In the talk he delivered at the Oxford bookstore that year on November 18, Naipaul expressed his regret that in the 21st century, readers and writers seemed to show a marked preference for “oddities” rather than human values. Therefore, the focus was on the lives of the disabled, physically-challenged individuals and their struggle for survival. Special people, physically or mentally disabled and their struggle to survive seemed to have become far more attractive as subject matter than the issues of traditional human relationships. Naipaul asserted that though the micro-politics of daily living was primarily still the subject matter of fiction, fiction which seemed to win awards and won public acclaim were those that experimented with butterfly effect, fractal images, new technologies, the dilemma of fluid identities and self-reflexivity of postmodern times.
Moreover, in early 2004, Naipaul asserted that literature is being “debased” by “little green men, wizards, hobbits and ghosts”, in his inaugural speech as the Guest of Honour at the World Book Fair held in Delhi. Referring to the objectives of literature Naipaul had said, “Literature is supposed to be a reflection of the world we inhabit…" and then added, “Literature is on the verge of extinction because publishers are only interested in seeking stories that can be turned into marketing triumphs”. (The Statesman, February 15, 2004)
As he had stated in his Nobel acceptance speech, Naipaul insisted he was a peripatetic writer, he claimed he was rootless and his writing defined his identity. Naipaul unmistakably seemed rather brash and pompous in his critique of his experiences in India, as a cultural commentator. So Naipaul’s non-fictional narratives focusing on India such as Area of Darkness, India: A Wounded Civilization and India: A Million Mutinies Now often seem disturbingly idiosyncratic, arrogant and betray ignorance about India. Instead of a holistic understanding of India, Naipaul exuded the essentialist Western attitude of regarding India through the magisterial approach, the exoticist approach and the curatorial approach, categorized by Amartya Sen. It is perhaps this attitude that made Walcott attack Naipaul in his poem wherein he wrote, “The mongoose takes its orders from the Raj.”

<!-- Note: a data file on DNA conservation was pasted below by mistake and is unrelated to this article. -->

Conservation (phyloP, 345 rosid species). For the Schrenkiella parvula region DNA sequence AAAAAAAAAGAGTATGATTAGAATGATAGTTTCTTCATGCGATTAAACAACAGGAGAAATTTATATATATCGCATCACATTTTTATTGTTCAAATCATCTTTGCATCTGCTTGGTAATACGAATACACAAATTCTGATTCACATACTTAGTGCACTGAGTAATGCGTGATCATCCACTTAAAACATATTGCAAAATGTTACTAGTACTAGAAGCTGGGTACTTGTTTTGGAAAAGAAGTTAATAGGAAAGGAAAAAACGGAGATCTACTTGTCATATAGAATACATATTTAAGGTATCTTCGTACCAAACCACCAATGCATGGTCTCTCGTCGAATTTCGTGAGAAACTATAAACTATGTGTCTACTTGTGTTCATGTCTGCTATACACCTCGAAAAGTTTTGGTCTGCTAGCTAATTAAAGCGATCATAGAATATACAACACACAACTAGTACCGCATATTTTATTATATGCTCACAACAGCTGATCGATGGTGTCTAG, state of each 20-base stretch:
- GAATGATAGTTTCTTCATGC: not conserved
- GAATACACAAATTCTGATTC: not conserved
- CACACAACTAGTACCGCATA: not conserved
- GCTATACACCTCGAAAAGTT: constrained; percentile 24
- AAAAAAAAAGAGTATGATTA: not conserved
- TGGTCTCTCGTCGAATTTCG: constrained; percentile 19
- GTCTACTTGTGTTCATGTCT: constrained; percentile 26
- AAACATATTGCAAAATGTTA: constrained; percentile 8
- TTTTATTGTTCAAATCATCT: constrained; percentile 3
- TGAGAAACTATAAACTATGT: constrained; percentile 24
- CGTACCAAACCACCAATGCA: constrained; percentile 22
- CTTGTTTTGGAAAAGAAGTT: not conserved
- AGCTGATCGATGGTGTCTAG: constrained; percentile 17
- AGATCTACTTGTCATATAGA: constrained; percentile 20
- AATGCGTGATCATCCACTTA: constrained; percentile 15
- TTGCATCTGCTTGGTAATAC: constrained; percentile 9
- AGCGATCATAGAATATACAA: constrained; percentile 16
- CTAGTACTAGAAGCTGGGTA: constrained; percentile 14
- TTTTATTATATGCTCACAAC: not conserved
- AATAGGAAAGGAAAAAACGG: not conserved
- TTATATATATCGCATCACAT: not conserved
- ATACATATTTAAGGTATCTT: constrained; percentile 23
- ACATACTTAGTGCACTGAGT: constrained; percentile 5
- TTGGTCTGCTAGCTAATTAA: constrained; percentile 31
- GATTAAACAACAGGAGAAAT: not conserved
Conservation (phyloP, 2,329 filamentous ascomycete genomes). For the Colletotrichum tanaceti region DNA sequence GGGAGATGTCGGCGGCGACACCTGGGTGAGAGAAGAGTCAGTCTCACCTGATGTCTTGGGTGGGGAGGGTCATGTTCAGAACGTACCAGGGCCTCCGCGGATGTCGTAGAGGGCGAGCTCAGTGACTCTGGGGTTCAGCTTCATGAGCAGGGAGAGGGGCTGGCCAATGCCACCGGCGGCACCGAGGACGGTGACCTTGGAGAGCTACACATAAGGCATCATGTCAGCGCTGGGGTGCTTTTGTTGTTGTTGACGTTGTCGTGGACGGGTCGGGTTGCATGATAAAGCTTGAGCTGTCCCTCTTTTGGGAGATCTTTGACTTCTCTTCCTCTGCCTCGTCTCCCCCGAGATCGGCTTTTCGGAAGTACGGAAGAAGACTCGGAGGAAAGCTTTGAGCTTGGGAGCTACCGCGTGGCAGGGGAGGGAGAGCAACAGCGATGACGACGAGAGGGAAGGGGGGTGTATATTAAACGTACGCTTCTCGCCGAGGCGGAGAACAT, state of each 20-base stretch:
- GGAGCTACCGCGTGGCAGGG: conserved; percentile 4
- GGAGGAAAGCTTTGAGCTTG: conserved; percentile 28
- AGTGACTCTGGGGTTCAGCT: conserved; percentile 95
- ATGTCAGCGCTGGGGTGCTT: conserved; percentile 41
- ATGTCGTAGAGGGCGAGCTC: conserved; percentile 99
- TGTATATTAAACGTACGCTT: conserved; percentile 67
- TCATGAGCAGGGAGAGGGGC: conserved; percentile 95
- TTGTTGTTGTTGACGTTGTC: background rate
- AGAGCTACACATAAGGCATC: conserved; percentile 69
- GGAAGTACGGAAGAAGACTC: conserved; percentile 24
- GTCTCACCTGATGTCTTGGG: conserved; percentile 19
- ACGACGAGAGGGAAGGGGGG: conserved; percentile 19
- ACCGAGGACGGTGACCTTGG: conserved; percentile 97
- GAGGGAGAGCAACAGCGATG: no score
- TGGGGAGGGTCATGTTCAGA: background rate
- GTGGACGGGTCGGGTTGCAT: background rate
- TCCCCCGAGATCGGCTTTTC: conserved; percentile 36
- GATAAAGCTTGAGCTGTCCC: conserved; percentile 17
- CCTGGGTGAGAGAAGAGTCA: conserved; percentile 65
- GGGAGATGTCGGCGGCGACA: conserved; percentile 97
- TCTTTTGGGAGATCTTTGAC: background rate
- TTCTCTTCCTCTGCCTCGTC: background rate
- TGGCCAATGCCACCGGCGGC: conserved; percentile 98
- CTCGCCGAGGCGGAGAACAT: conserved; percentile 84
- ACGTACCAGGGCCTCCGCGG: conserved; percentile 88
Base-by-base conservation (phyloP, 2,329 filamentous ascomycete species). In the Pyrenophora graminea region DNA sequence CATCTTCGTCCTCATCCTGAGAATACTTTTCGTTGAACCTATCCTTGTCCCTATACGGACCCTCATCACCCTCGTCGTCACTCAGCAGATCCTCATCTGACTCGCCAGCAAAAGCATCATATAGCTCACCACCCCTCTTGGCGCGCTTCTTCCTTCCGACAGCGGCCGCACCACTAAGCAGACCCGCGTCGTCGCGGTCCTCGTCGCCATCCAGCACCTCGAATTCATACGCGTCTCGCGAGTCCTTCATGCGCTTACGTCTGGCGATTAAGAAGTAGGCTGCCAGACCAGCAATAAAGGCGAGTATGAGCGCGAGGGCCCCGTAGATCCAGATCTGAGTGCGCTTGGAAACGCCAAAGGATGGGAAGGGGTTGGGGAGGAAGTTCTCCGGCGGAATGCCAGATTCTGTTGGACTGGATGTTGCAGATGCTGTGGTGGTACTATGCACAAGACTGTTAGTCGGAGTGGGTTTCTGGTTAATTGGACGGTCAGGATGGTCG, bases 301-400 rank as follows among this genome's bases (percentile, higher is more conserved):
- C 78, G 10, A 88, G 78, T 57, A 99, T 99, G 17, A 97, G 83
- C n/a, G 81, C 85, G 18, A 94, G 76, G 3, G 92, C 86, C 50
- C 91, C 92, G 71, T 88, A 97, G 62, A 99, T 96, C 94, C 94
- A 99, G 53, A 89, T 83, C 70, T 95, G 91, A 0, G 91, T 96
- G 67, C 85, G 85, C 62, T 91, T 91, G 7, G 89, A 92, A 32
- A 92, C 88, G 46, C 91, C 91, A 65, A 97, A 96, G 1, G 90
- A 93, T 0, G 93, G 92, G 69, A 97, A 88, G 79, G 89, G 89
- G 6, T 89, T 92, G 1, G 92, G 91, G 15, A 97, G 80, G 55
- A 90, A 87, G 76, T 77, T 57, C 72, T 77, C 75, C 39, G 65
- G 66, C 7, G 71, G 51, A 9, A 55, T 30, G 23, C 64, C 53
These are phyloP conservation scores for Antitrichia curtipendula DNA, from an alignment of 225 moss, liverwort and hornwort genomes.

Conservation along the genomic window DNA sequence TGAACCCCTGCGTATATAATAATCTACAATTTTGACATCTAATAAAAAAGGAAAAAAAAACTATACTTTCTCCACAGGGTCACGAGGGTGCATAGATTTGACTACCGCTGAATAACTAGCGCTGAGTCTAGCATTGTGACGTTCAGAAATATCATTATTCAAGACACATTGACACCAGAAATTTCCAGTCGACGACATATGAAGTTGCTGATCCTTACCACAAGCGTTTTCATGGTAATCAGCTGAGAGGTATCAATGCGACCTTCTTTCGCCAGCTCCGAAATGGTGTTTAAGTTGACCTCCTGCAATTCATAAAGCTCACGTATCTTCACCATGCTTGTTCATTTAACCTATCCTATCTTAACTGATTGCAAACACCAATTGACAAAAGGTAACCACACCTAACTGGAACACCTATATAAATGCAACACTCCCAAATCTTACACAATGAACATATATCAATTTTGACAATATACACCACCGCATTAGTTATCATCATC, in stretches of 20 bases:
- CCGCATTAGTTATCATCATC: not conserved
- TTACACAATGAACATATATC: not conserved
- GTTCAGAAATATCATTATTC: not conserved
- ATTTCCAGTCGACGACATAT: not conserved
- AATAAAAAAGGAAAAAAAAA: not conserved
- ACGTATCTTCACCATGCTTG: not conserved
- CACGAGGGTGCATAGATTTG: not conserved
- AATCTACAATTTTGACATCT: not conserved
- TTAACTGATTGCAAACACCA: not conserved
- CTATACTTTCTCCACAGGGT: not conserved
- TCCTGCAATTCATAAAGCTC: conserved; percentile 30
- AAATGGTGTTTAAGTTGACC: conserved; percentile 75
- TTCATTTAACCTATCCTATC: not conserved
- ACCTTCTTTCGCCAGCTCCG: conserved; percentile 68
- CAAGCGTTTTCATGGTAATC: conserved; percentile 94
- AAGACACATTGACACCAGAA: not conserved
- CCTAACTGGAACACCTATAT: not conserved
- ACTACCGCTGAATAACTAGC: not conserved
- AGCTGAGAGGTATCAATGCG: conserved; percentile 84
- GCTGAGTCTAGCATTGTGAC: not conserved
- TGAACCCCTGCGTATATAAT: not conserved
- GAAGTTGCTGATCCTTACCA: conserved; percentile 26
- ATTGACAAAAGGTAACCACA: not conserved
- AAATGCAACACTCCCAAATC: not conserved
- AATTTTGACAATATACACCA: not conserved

But then Naipaul is not so easily understood as he'd be if he was a combination of Rudyard Kipling and Nirad C. Choudhuri. In India: A Wounded Civilization, Naipaul’s sincere sentimental tone is unmistakable as he is overwhelmed by the phantasmagoria which is an integral part of India when he says, “India for me is a difficult country. It isn’t my home and yet I cannot reject it or be indifferent to it…Because in myself, like the split-second images of infancy which some of us carry, there survive, from the family rituals that lasted into my childhood, phantasmal memories of old India which for me outline a whole vanished world.” This indeed can be regarded as a classic example of not just a genealogical analysis but perhaps can be extended to a prosopographical approach.
I think Naipaul’s self-assessment as a writer as he defined his role as a writer in his Nobel Prize acceptance speech in 2001, is the best summing up that he accorded himself. Despite the mixed opinions about Naipaul as a writer and a person, Naipaul’s contribution to the world of letters will be regarded as outstanding, fascinating in its contradictions and timelessness:
“I said earlier that everything of value about me is in my books. I will go further now. I will say I am the sum of my books. Each book, intuitively sensed and, in the case of fiction, intuitively worked out, stands on what has gone before, and grows out of it. I feel that at any stage of my literary career it could have been said that the last book contained all the others…It’s been like this because of my background. My background is at once exceedingly simple and exceedingly confused”.